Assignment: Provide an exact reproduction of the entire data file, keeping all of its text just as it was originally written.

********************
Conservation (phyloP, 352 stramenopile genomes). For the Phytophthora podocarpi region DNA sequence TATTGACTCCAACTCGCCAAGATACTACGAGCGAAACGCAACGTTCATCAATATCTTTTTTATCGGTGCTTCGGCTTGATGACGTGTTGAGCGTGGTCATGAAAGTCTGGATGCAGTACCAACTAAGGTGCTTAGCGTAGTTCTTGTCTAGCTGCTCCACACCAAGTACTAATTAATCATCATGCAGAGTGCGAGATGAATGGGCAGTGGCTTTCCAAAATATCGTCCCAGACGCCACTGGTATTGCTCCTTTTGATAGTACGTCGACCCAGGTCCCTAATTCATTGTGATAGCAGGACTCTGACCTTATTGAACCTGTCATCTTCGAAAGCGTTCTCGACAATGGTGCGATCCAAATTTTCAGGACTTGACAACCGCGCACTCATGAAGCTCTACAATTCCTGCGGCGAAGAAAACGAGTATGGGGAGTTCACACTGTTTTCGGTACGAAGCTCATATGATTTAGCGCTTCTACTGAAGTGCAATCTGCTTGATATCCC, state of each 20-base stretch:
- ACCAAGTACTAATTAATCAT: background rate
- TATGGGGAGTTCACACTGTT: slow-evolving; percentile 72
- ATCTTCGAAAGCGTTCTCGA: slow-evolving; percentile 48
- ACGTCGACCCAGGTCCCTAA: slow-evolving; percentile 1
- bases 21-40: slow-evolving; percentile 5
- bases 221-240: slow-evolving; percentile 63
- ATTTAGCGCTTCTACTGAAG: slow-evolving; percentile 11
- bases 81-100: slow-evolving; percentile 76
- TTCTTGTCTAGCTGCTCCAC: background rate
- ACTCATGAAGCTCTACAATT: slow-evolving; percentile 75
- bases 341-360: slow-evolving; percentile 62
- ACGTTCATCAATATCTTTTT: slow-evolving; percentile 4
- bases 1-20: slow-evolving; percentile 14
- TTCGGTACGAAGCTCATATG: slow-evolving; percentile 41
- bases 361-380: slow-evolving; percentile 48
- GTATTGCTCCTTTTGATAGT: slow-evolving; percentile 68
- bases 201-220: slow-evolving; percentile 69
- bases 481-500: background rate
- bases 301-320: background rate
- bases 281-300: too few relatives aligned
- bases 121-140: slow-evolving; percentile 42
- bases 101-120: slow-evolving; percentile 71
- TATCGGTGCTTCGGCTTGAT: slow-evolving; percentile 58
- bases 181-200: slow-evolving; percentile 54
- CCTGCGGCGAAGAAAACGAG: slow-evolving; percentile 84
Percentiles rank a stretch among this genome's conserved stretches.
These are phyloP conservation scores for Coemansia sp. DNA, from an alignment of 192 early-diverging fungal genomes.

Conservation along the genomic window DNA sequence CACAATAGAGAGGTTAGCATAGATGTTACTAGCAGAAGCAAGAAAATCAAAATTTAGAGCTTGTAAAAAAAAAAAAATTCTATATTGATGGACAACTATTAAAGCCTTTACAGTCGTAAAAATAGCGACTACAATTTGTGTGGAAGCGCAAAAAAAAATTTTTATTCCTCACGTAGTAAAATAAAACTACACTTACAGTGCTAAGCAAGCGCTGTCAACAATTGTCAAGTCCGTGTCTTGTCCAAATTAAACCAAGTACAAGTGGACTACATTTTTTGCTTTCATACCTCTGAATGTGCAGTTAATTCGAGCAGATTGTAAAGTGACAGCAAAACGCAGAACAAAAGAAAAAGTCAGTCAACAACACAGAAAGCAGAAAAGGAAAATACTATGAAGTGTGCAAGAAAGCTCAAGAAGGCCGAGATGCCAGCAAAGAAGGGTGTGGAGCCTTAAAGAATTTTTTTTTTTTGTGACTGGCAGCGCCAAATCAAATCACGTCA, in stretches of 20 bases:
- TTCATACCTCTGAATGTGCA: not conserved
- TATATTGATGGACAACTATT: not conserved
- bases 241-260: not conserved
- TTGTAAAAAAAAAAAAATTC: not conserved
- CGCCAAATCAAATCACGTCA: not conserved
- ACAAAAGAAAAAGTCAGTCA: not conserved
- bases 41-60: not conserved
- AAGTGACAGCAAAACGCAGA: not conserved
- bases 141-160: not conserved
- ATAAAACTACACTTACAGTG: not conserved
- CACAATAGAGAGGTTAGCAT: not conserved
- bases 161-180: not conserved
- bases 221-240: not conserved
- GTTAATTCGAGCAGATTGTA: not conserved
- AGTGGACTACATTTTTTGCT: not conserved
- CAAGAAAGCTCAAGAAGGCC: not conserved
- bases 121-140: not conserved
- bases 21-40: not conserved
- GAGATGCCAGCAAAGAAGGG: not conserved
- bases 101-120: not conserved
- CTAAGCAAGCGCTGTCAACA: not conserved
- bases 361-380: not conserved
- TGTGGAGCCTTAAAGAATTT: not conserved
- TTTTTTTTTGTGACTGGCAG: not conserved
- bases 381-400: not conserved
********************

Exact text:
Conservation (phyloP, 352 stramenopile genomes). For the Phytophthora podocarpi region DNA sequence TATTGACTCCAACTCGCCAAGATACTACGAGCGAAACGCAACGTTCATCAATATCTTTTTTATCGGTGCTTCGGCTTGATGACGTGTTGAGCGTGGTCATGAAAGTCTGGATGCAGTACCAACTAAGGTGCTTAGCGTAGTTCTTGTCTAGCTGCTCCACACCAAGTACTAATTAATCATCATGCAGAGTGCGAGATGAATGGGCAGTGGCTTTCCAAAATATCGTCCCAGACGCCACTGGTATTGCTCCTTTTGATAGTACGTCGACCCAGGTCCCTAATTCATTGTGATAGCAGGACTCTGACCTTATTGAACCTGTCATCTTCGAAAGCGTTCTCGACAATGGTGCGATCCAAATTTTCAGGACTTGACAACCGCGCACTCATGAAGCTCTACAATTCCTGCGGCGAAGAAAACGAGTATGGGGAGTTCACACTGTTTTCGGTACGAAGCTCATATGATTTAGCGCTTCTACTGAAGTGCAATCTGCTTGATATCCC, state of each 20-base stretch:
- ACCAAGTACTAATTAATCAT: background rate
- TATGGGGAGTTCACACTGTT: slow-evolving; percentile 72
- ATCTTCGAAAGCGTTCTCGA: slow-evolving; percentile 48
- ACGTCGACCCAGGTCCCTAA: slow-evolving; percentile 1
- bases 21-40: slow-evolving; percentile 5
- bases 221-240: slow-evolving; percentile 63
- ATTTAGCGCTTCTACTGAAG: slow-evolving; percentile 11
- bases 81-100: slow-evolving; percentile 76
- TTCTTGTCTAGCTGCTCCAC: background rate
- ACTCATGAAGCTCTACAATT: slow-evolving; percentile 75
- bases 341-360: slow-evolving; percentile 62
- ACGTTCATCAATATCTTTTT: slow-evolving; percentile 4
- bases 1-20: slow-evolving; percentile 14
- TTCGGTACGAAGCTCATATG: slow-evolving; percentile 41
- bases 361-380: slow-evolving; percentile 48
- GTATTGCTCCTTTTGATAGT: slow-evolving; percentile 68
- bases 201-220: slow-evolving; percentile 69
- bases 481-500: background rate
- bases 301-320: background rate
- bases 281-300: too few relatives aligned
- bases 121-140: slow-evolving; percentile 42
- bases 101-120: slow-evolving; percentile 71
- TATCGGTGCTTCGGCTTGAT: slow-evolving; percentile 58
- bases 181-200: slow-evolving; percentile 54
- CCTGCGGCGAAGAAAACGAG: slow-evolving; percentile 84
Percentiles rank a stretch among this genome's conserved stretches.
These are phyloP conservation scores for Coemansia sp. DNA, from an alignment of 192 early-diverging fungal genomes.

Conservation along the genomic window DNA sequence CACAATAGAGAGGTTAGCATAGATGTTACTAGCAGAAGCAAGAAAATCAAAATTTAGAGCTTGTAAAAAAAAAAAAATTCTATATTGATGGACAACTATTAAAGCCTTTACAGTCGTAAAAATAGCGACTACAATTTGTGTGGAAGCGCAAAAAAAAATTTTTATTCCTCACGTAGTAAAATAAAACTACACTTACAGTGCTAAGCAAGCGCTGTCAACAATTGTCAAGTCCGTGTCTTGTCCAAATTAAACCAAGTACAAGTGGACTACATTTTTTGCTTTCATACCTCTGAATGTGCAGTTAATTCGAGCAGATTGTAAAGTGACAGCAAAACGCAGAACAAAAGAAAAAGTCAGTCAACAACACAGAAAGCAGAAAAGGAAAATACTATGAAGTGTGCAAGAAAGCTCAAGAAGGCCGAGATGCCAGCAAAGAAGGGTGTGGAGCCTTAAAGAATTTTTTTTTTTTGTGACTGGCAGCGCCAAATCAAATCACGTCA, in stretches of 20 bases:
- TTCATACCTCTGAATGTGCA: not conserved
- TATATTGATGGACAACTATT: not conserved
- bases 241-260: not conserved
- TTGTAAAAAAAAAAAAATTC: not conserved
- CGCCAAATCAAATCACGTCA: not conserved
- ACAAAAGAAAAAGTCAGTCA: not conserved
- bases 41-60: not conserved
- AAGTGACAGCAAAACGCAGA: not conserved
- bases 141-160: not conserved
- ATAAAACTACACTTACAGTG: not conserved
- CACAATAGAGAGGTTAGCAT: not conserved
- bases 161-180: not conserved
- bases 221-240: not conserved
- GTTAATTCGAGCAGATTGTA: not conserved
- AGTGGACTACATTTTTTGCT: not conserved
- CAAGAAAGCTCAAGAAGGCC: not conserved
- bases 121-140: not conserved
- bases 21-40: not conserved
- GAGATGCCAGCAAAGAAGGG: not conserved
- bases 101-120: not conserved
- CTAAGCAAGCGCTGTCAACA: not conserved
- bases 361-380: not conserved
- TGTGGAGCCTTAAAGAATTT: not conserved
- TTTTTTTTTGTGACTGGCAG: not conserved
- bases 381-400: not conserved